Leeds Cookery School – Making Doughnuts!

Bright and early on Sunday morning my boyfriend and I took an Uber over to the Old Fire Station in Gipton for a doughnut-making class run by the Leeds Cookery School.

We arrived early so that we had a chance to speak to the instructor and could take a look around. The building, which was carefully restored after it was no longer needed as a fire station, now homes 6 local charities, all of which are working to make the lives of those living in the City that bit better. One of its occupants, The Leeds Cookery School, is a social enterprise that helps to fund Zest, one of the 6 charities in the building.

The doughnut making course was run for 7 students by one instructor, with the support of another lady who helped to keep things clean and tidy. The course ran from 10am until 12 and included time to make, bake and decorate 10 doughnuts each.

After a brief introduction from the instructor, which included a short history of the building and the purpose of the Cookery School, we got stuck in. We started out with pre-made dough which we cut and weighed into 50g portions. We shaped each of the portions into small balls and let them rest on baking paper. We each had enough dough to create 10 balls.

Whilst we let the dough rest, we set about making our own dough – enough for another 10 doughnuts each. The ingredients had all been pre weighed and neatly presented. Whilst this was a great time saver and probably made the class easier to run, it did take away some of the challenge of baking. I would have liked to have been given the chance to weigh some of my ingredients. However, despite that, making the dough was fun and interesting. We were shown how to crack an egg with one hand, something that I did not manage to master and had to spend a few minutes fishing out eggshells from my egg mix.

The rest of the mix was straightforward and similar to making traditional bread. But, at the final stage of dough prep, we added a large knob of butter, which was unexpected and caused the dough to get really sticky. If I was at home, I would have thought I had made a catastrophic mistake. However, we were told to keep kneading and that eventually it would come together. Thankfully, after about 10 minutes of kneading it did indeed come together, forming a soft, pliable and rich dough ready to be rested for more doughnut making at home. We were each given instructions on how to make the doughnuts so that we could use the dough we had prepped.

Once we had prepared the dough to take home, the balls that had been resting were ready to fry. We took it in turns to use the 3 fryers, which each were able to take 5 doughnuts. Whilst we waited for a free fryer space, we prepped takeaway boxes and decided on our decorations. The frying process took about 4 minutes, so we weren’t waiting long. Once the doughnuts had cooked, we then dusted them with cinnamon sugar or plain sugar and placed them into our boxes ready to be decorated and filled.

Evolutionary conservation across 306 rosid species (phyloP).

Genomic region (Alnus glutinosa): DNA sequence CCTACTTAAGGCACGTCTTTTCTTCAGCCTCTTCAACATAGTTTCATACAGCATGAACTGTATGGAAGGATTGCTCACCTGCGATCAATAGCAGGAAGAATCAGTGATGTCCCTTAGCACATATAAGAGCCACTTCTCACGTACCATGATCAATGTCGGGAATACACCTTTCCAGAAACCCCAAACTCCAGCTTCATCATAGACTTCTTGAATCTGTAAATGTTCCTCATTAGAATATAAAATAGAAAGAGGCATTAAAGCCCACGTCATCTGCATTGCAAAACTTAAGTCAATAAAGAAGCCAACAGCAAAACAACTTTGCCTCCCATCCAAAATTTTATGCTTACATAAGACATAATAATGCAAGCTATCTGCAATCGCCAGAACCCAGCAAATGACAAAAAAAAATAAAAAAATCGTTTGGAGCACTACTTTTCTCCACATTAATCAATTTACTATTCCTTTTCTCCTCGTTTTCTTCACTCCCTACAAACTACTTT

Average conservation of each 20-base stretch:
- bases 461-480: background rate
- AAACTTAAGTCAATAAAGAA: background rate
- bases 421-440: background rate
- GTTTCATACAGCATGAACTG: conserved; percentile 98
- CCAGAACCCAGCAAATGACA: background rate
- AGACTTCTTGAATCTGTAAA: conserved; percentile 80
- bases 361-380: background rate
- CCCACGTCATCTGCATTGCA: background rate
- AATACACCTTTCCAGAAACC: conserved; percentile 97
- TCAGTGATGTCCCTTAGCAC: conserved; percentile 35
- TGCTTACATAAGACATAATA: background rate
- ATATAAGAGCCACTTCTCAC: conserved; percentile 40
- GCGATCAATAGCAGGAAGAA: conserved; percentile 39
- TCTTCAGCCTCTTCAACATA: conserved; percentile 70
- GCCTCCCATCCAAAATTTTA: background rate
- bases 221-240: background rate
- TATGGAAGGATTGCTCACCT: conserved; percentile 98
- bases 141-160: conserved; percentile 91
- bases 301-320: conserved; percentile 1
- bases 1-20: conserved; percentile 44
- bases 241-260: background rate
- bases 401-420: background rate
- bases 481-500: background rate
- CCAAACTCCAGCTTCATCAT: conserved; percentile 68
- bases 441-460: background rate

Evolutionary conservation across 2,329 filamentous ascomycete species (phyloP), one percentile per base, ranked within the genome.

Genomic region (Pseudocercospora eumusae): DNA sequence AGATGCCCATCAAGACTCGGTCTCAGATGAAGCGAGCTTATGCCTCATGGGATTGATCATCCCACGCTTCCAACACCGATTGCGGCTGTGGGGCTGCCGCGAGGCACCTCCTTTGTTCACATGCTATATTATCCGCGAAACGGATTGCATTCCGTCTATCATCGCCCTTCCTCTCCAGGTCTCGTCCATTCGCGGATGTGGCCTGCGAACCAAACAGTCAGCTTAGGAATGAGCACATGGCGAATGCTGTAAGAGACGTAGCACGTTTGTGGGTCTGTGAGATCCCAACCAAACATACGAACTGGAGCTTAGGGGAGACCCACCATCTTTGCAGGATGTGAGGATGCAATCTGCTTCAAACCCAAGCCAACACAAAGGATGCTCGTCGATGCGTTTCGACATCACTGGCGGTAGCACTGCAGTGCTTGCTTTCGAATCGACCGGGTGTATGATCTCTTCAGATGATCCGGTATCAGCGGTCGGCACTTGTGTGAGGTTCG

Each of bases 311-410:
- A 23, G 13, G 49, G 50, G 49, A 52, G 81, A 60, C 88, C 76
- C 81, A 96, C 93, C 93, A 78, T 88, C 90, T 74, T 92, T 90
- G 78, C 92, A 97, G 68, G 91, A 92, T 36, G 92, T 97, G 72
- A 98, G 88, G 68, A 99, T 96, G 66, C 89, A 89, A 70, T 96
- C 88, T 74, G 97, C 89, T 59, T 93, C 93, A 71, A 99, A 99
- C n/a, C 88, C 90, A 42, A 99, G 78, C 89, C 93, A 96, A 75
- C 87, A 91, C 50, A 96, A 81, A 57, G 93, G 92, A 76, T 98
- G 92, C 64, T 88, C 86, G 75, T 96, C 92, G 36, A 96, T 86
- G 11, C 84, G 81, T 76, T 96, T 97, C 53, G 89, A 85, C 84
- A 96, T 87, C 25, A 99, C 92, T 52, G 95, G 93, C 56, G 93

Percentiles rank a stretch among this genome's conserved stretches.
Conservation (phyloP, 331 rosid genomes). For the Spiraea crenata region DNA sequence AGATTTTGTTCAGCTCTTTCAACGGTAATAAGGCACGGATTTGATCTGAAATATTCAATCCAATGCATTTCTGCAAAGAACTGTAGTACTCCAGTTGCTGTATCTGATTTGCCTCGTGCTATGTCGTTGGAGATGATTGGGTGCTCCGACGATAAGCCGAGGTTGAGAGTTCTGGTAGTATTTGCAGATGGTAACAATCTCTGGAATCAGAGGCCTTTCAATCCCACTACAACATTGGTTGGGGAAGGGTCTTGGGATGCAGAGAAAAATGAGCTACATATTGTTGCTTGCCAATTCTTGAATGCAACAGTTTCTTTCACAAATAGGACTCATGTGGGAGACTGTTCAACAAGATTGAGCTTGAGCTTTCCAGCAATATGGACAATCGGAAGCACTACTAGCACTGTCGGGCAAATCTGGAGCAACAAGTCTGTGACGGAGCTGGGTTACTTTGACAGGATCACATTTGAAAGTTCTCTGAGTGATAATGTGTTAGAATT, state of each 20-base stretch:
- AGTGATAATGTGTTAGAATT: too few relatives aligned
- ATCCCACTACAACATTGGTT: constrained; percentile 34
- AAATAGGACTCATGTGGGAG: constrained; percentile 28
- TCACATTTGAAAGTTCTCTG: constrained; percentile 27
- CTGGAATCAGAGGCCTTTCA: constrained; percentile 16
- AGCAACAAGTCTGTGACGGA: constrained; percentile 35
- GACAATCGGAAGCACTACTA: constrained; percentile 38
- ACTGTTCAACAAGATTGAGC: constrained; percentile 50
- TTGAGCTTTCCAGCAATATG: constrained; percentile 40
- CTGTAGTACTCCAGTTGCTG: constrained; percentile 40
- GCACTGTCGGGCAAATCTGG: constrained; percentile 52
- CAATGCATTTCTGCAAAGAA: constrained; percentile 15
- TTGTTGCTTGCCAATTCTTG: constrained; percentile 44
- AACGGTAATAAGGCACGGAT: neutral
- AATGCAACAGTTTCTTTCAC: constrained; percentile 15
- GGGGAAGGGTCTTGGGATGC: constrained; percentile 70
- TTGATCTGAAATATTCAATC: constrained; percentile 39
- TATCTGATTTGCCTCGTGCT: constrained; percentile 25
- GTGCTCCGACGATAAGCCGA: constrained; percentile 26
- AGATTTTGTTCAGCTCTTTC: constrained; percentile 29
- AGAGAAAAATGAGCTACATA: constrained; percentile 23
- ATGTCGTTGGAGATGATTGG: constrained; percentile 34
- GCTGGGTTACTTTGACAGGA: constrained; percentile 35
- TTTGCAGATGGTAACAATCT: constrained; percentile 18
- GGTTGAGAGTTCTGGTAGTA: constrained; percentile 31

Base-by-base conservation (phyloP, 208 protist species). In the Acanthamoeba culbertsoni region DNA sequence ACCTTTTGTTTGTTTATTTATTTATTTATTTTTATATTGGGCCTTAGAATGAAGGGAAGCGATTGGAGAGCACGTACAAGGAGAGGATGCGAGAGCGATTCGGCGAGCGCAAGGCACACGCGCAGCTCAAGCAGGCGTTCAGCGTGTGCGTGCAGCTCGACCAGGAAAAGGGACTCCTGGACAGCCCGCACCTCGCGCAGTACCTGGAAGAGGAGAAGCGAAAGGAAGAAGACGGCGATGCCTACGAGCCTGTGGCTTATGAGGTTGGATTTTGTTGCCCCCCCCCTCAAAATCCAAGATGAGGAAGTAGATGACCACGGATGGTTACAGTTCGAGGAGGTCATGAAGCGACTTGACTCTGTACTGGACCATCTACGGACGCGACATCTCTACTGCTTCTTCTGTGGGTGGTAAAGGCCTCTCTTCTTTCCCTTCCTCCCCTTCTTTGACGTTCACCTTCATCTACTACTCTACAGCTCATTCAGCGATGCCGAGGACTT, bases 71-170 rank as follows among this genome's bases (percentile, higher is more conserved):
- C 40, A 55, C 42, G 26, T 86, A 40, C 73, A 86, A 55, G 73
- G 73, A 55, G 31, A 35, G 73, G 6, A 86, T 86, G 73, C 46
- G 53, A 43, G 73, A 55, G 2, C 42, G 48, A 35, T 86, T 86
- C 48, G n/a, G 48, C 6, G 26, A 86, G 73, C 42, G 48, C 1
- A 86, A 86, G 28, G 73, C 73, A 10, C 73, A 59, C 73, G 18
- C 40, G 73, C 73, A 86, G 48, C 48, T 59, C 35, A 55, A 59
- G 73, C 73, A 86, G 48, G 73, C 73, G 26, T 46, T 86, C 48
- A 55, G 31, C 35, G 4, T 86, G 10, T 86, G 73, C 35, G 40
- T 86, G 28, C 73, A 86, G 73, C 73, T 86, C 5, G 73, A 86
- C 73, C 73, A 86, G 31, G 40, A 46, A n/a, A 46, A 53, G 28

The final step was to decorate and fill the doughnuts. I think this was the part of the class that we were all looking forward to most. We were given a range of filing options for the doughnuts, including lemon curd, raspberry jam, Nutella, Baileys cream and Baileys custard. I tried out all of them – filling each of my doughnuts with something different. I went a little rogue on some, combining flavours like Nutella and raspberry jam and Baileys custard and lemon curd. We were also given a range of toppings for our doughnuts, including fruit, hazelnuts and melted chocolate. Again, I went for a range of these.

As we had a few minutes to spare, the instructor used the time to show us all how to make honeycomb. It was great to see and learn about the tips and tricks of the trade, and of course, was brilliant to be able to taste fresh honeycomb, especially as there was still lots of melted chocolate around to dip it into! I also added some of the broken shards of honeycomb as decorations for my doughnuts.

My final 10 doughnuts certainly looked unique, but they tasted delicious. I loved the fresh fillings and the soft dough. They were brilliant eaten warm, but tasted fab even after they had got a little squished after we walked them all home after the class.

Overall, we had a great morning learning how to make doughnuts at the Leeds Cookery School and would recommend the class to others. Whilst we both thought that the price of the class (£70/ student) was steep, especially as most of the students had come as pairs and therefore were paying £140, we did like that the school was giving all profits to Zest, and therefore indirectly we were helping the community. We also appreciated that we were going away with 10 doughnuts each and had spent over 2 hours with a highly qualified instructor.

During the class, the instructor did mention that there are lots of other classes running throughout the autumn and winter, such as Saturday night takeaway sessions, pizza and prosecco evenings, and knife skills, all of which sound fab and I bet would make great gifts for friends or family members. The school also offers corporate cookery packages, which I’m sure are brilliant team-building activities. I also think that many of the classes would make great ideas for parties or hen/ stag dos – something a little different to do ahead of dancing the night away.

More information about the Leeds Cookery School, and their range of classes, can be found on their website. They are also on social media (Instagram, Twitter and Facebook) so you can check them out to know what events and classes are available.

Leeds Living